• Assault by Penetration: A person (A) commits an offence if: s/he intentionally penetrates the vagina or anus of another person (B) with a part of her/his body or anything else, the penetration is sexual, B does not consent to the penetration and A does not reasonably believe that B consents
  • Sexual Assault: A person (A) commits an offence of sexual assault if: s/he intentionally touches another person (B), the touching is sexual, B does not consent to the touching and A does not reasonably believe that B consents. The act of kissing without consent and touching someone’s bottom, breasts/genitalia without consent, can still constitute sexual assault
  • Causing someone to engage in sexual activity without consent: A person (A) commits an offence if: s/he intentionally causes another person (B) to engage in an activity, the activity is sexual, B does not consent to engaging in the activity and, A does not reasonably believe that B consents. (This should include forcing someone to strip, touch themselves sexually, or engaging in sexual activity with a third party.)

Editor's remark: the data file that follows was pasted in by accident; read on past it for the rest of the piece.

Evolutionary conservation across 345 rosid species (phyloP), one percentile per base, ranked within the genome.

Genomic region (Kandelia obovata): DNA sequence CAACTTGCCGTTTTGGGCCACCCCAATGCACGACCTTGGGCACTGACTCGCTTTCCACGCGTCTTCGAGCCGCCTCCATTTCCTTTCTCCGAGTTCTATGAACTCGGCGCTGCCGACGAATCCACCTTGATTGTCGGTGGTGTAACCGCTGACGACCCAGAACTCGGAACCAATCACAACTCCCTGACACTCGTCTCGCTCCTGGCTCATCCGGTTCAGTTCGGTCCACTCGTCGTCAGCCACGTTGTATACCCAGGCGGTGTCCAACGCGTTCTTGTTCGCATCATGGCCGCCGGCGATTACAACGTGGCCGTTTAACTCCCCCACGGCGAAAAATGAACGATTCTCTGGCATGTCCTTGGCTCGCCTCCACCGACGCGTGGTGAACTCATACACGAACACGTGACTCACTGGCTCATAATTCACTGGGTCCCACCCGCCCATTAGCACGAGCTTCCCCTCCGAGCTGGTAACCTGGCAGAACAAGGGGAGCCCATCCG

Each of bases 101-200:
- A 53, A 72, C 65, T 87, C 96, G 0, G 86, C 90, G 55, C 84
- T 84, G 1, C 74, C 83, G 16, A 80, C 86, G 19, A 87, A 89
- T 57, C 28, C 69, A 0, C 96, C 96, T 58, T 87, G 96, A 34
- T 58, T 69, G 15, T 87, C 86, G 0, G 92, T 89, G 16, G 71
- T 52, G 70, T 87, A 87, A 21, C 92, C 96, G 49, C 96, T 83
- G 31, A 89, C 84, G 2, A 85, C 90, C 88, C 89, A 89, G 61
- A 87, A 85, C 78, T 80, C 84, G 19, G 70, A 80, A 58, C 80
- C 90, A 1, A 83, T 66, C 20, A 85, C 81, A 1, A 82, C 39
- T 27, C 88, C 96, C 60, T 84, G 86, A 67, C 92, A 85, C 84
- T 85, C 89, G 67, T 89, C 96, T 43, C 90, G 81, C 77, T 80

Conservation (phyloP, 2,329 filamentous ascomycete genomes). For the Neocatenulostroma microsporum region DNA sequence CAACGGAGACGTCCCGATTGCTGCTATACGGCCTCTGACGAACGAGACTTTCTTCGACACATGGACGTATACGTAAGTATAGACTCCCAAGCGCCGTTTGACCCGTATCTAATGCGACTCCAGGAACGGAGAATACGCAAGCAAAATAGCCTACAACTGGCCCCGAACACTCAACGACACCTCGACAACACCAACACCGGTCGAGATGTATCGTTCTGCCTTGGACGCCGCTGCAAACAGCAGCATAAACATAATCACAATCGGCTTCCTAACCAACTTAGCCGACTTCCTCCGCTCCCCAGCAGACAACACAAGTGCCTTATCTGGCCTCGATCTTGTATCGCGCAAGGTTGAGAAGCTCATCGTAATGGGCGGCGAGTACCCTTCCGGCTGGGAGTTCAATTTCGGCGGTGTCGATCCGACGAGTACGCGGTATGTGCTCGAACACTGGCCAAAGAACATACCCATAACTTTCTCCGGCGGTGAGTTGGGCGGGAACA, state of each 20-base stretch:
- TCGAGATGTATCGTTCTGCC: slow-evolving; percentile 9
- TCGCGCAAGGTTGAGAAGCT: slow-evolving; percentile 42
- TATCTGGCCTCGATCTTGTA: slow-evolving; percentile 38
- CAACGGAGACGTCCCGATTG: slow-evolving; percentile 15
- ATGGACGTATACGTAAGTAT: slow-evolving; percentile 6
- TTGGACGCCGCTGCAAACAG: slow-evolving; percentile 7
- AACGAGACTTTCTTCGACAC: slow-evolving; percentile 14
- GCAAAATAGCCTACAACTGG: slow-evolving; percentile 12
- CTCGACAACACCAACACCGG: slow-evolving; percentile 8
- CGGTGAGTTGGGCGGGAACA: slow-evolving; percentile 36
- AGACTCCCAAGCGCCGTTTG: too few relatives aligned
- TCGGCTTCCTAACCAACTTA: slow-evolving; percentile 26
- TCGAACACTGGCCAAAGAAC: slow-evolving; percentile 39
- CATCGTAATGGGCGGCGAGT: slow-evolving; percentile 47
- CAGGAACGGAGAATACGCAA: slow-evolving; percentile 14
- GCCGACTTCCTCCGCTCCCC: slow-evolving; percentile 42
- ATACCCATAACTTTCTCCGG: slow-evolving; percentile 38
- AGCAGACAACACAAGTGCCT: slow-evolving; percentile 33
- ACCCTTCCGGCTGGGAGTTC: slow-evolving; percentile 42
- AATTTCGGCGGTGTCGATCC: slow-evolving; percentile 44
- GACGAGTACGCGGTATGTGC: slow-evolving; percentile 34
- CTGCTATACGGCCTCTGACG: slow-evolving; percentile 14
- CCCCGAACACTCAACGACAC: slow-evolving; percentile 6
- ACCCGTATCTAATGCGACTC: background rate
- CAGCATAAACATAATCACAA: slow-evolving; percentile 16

Harassment and Sexual Harassment

This is any conduct which is unwanted by a learner, which affects the dignity of the learner or group of learners in the College.

Harassment may be repetitive or an isolated occurrence against one or more learners. Sexual harassment means ‘unwanted conduct of a sexual nature’ that can occur online and offline. When we reference sexual harassment, we do so in the context of child or young person sexual harassment.